The south portion of the Grand Canal is still being used for economic and social development around the Yangtze River Delta. (File Photo)
The Beijing-Hangzhou Grand Canal, the largest ancient canal in the world built in the Yuan Dynasty (1271-1368), is still an important waterway for transporting coal from China's north to south.
Ships often caused serious traffic jams on the canal in recent years, and it took some boats several days to pass certain junctions. In the next few years, the central government together with local governments along the canal will invest a huge amount of money to reconstruct the canal and inject new life into it.
The south portion of the canal is still being used for economic and social development around the Yangtze River Delta.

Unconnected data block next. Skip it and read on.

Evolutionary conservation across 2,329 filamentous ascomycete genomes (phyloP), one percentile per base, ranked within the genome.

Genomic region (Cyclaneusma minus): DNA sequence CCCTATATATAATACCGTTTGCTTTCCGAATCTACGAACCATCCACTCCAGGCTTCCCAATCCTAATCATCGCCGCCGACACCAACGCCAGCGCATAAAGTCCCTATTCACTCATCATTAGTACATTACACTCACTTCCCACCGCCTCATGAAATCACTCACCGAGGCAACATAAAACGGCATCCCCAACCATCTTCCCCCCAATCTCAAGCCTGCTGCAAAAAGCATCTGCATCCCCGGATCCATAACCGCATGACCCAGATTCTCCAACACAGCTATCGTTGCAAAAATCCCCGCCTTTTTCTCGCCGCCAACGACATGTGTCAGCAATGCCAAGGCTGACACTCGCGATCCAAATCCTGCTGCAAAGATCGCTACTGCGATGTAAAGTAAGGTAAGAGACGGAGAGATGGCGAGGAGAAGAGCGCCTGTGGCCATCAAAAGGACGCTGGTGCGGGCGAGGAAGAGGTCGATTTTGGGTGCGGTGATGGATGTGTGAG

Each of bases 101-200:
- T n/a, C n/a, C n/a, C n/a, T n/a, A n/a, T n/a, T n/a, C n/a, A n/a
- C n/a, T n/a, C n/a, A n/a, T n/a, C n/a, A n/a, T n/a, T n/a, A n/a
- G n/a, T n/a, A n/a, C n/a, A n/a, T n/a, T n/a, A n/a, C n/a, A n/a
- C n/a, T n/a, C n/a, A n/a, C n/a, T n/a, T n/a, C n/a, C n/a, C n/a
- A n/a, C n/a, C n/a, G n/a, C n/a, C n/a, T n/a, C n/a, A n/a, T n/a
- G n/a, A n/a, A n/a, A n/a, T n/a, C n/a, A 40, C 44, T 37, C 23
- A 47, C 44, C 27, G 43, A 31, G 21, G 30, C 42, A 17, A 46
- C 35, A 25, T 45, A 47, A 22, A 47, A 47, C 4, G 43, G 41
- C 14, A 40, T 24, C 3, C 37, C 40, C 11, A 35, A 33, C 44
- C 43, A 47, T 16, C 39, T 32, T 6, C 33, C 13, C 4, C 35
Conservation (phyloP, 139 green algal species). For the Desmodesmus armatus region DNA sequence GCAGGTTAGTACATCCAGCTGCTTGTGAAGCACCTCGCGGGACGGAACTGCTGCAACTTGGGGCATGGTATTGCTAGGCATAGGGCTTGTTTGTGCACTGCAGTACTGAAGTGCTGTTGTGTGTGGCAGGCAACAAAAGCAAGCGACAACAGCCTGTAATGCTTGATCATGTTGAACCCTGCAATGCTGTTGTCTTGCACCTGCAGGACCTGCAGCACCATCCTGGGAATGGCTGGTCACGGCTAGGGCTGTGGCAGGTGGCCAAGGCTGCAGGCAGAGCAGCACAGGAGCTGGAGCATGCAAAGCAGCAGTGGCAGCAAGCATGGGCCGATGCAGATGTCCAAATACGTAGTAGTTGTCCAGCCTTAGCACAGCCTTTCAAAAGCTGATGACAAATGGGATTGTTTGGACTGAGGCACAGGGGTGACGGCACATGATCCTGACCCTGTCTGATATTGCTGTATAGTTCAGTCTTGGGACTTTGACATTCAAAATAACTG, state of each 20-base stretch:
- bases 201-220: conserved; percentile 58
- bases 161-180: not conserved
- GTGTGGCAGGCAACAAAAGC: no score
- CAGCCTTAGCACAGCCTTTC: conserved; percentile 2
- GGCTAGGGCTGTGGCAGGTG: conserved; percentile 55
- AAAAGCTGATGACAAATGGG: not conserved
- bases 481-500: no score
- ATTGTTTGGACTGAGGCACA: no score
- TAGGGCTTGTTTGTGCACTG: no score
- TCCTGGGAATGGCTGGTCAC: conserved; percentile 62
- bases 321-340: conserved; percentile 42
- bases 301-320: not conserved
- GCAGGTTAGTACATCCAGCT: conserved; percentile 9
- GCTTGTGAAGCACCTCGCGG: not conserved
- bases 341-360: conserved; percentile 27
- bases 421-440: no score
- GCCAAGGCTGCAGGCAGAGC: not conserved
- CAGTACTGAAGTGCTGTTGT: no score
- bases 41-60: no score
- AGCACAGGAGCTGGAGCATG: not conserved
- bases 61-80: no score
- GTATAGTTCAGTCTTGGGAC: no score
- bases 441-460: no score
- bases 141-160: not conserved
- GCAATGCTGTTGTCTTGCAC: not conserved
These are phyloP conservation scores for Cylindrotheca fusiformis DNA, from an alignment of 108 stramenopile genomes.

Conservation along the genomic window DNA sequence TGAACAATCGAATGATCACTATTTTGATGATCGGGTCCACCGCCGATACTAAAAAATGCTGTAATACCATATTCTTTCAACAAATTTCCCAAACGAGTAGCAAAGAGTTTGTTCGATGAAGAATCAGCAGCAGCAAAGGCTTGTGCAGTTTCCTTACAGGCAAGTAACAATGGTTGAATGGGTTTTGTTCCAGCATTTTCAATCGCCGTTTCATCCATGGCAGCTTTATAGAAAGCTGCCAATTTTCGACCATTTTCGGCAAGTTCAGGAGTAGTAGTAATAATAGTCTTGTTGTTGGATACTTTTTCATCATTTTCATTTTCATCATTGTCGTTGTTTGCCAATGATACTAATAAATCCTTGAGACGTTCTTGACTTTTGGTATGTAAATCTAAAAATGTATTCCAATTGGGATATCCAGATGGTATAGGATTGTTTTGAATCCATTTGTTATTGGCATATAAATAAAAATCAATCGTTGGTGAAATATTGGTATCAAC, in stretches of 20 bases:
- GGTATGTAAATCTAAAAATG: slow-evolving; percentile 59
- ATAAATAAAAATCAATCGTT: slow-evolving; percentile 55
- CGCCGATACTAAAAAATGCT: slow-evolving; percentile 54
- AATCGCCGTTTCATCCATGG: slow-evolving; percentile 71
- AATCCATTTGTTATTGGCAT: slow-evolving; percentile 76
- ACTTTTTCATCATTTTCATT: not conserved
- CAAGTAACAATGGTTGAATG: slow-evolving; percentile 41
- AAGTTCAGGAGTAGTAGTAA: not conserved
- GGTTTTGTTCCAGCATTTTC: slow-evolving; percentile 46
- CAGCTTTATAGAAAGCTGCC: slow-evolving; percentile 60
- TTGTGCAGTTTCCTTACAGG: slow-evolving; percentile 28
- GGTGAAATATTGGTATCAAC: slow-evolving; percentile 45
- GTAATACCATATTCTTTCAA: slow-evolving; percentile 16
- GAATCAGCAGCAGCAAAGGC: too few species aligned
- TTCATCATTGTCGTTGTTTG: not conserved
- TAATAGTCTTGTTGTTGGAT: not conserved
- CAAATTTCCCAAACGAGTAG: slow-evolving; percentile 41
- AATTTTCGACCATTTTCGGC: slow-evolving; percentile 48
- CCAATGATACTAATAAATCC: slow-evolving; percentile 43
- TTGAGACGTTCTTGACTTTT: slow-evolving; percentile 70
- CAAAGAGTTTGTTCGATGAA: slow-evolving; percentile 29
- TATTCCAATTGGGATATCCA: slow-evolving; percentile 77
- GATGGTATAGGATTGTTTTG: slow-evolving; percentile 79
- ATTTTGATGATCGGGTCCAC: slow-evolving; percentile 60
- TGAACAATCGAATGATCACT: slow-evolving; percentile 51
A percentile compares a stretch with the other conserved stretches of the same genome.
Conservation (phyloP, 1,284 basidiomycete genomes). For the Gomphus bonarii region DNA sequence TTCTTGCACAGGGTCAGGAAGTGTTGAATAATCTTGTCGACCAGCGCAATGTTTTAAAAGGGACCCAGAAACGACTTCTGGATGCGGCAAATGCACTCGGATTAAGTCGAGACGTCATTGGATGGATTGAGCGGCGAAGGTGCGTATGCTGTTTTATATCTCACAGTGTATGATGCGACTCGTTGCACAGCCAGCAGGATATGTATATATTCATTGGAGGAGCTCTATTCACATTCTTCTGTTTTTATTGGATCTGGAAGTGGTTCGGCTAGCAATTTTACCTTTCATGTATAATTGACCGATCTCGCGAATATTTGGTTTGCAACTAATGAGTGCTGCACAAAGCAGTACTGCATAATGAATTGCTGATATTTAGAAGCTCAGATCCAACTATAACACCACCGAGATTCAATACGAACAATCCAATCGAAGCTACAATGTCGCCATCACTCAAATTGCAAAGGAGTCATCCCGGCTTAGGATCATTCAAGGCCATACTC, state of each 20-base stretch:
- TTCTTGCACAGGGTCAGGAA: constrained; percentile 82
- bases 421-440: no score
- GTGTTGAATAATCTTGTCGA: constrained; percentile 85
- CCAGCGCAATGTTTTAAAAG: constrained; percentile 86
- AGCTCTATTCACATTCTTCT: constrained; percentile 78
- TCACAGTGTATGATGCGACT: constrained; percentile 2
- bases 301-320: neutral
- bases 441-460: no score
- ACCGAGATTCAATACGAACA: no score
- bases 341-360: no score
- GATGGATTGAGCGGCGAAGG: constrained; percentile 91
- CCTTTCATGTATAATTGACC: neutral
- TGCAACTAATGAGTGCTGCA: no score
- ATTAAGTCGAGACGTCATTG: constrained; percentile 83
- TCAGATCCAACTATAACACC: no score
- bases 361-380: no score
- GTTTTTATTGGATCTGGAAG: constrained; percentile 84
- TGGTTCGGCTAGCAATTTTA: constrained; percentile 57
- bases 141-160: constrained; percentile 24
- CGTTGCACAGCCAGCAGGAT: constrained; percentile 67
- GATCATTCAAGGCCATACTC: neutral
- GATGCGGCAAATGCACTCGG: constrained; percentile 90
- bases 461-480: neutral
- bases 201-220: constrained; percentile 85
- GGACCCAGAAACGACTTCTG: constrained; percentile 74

Currently the navigable sector of the Grand Canal is 883 kilometers, stretching from Jining, Shandong Province, to the Sanbao Shiplock in Hangzhou. Where 1000-ton-class ships can pass its Jiangbei (north of the Yangtze River) section, while 500-ton-class ships are navigable in its Jiangnan (south of the Yangtze River) section. The annual handling capacity of harbors in Xuzhou, Wuxi, Suzhou and Hangzhou along the canal has each reached 30 million tons. It is estimated that the total transportation volume of the canal will reach 280 million tons in 2020.
Increasing transportation volume and narrow watercourse have gradually made the canal overloaded. Other factors like weather, hydrology and ship size make the canal easily jammed. The Ministry of Communications has planned to dredge the south portion of the canal in hopes of alleviating the transportation pressures.